The Devil Wears Prada

With Roots Above and Branches Below

Written by: BL on 28/04/2009 02:06:36

Dayton, Ohio based metalcore/synth-screamo band The Devil Wears Prada are perhaps one of the most well known bands in the genre and around the hardcore scene. With two full lengths already under their belt, eaten up by emo kids in tight jeans everywhere, their latest offering "With Roots Above and Branches Below" has finally been unleashed amidst a sea of hype and expectation from the scene. Fear not though if you think this is another Bring Me The Haircut lookalike posse, that part at the very least is not true.

I only have a brief familiarity with the discography of this band, but my immediate reaction to listening to this new album is that from a technical standpoint, boy are the instruments a lot tighter. At times, when listening to the previous album "Plagues", I felt there was a lack of tightness in some of the more chaotic moments, or when the tempo shot up during the fast riff passages, but on this album it has been tracked to perfection. The drums by Daniel Willians in particular feel almost mechanical, the machine gun double bass pedals threatening to pummel my ears into jelly with such constant use (think Jordan from As I Lay Dying, following the rhythm guitars religiously). The very familiar tone of producer Joey Sturgis is ever present, and while a produced sound can give a clearer sound, sometimes you lose that raw edge, to the guitars in particular (which I somewhat liked in the previous albums). The other issue is that I've heard a lot of Joey Sturgis records and they all seem to sound very similar tone-wise (most annoying are non-existant bass guitar parts).

The songs themselves seem a bit more accessible this time around. They flow more smoothly and there are less random stop-start moments and more sensible, if simpler riffing. This means safe territory and I feel that some of the more interesting ideas from "Plagues" have been switched in favour of brighter melodies and the now typical post-hardcore, spaced out lead guitar, or the incredibly well tred ground of At The Gates staccato riffing. Elsewhere the synth/keyboard/piano parts from James Baney do well to light up some otherwise bland moments, in particular his piano melodies, which are subtle yet surprisingly strong in their effect. The harsh vocals of front man Mike Hranica, who at times sounded a little underwhelming in the past, are a bit better this time round. And speaking of vocals, Jeremy DePoyster's clean vocals are also more polished now and a bit stronger too. While they might appear too frequently for those who dislike crooning in metalcore, some of the choruses are catchy as hell (no matter how UnderOATH-esque they are), prime examples being the ones in "I Hate Buffering" and "Ben Has A Kid".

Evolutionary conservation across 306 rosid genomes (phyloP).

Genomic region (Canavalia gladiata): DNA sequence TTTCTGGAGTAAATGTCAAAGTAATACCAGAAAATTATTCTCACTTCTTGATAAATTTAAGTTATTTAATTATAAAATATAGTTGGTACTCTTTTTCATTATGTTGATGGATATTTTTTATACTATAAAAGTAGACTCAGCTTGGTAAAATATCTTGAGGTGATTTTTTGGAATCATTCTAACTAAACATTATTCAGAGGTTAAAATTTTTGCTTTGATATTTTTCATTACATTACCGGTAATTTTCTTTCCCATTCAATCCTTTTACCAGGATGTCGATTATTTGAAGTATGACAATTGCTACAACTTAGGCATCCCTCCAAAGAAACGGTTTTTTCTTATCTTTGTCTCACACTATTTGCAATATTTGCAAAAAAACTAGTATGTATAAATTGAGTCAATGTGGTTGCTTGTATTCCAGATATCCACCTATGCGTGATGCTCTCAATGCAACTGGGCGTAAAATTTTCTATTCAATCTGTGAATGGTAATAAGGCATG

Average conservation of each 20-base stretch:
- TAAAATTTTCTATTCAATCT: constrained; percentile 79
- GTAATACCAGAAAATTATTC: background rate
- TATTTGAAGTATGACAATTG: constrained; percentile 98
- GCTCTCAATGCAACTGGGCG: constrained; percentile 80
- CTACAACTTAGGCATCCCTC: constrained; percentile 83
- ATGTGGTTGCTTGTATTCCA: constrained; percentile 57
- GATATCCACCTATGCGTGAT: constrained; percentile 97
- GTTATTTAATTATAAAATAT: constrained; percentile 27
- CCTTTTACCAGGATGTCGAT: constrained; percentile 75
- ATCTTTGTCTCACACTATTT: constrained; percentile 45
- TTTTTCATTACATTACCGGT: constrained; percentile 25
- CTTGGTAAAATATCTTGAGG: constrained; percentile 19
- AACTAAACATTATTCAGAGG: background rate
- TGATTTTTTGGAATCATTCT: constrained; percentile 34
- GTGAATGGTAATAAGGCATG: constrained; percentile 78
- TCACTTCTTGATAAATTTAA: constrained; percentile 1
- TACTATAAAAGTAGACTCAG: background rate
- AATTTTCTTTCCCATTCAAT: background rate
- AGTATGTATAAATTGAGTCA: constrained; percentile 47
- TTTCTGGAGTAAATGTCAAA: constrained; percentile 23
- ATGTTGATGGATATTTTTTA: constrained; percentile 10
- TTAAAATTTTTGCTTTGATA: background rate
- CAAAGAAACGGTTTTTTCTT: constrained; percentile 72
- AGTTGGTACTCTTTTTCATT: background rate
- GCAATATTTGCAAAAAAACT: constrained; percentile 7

If you're not into metalcore or screamo though, you wouldn't be here. Everything you either love or hate about those genres is present (though there is a bizarre lack of pitched horror chords I might add). One facet fans of this band are known to harp on about are their breakdowns, and you'll find them aplenty here. While we're not really talking Parkway Drive style brootality, or the technicality of bands like August Burns Red, they are still so very frequent (more than one per song), and for me at least this is a bit of a hit and miss affair. In some songs such as "Big Wiggly Style" they sound pretty good with some delightful piano melodies flying about in the background (tasty), but other times they just seem almost pointless and identical to the one(s) before.

The album works very well in places, and fails to take a step out in others. When it works, all the elements come together neatly and you have a kickass song, while in others you've been there, done that, had the photo and bought the hoodie. However, it's still better than an average effort, as there are some cracking tracks throughout (spread out with above average sandwich filler to complement) and to their credit, this was the first album by these guys I actually listened to in its entirety and remembered most of the songs - and was able to go back over quite quickly. Fans of the band should appreciate it for the most part (if they're not arguing over their favourite album) since it's their most mature record to date, and if you like your metalcore/screamo, then this is well worth checking out.

Download: I Hate Buffering, Big Wiggly Style, Ben Has A Kid
For the fans of: Underoath, Still Remains, It Dies Today
Listen: Myspace

Release date 05.05.2009
Ferret Music

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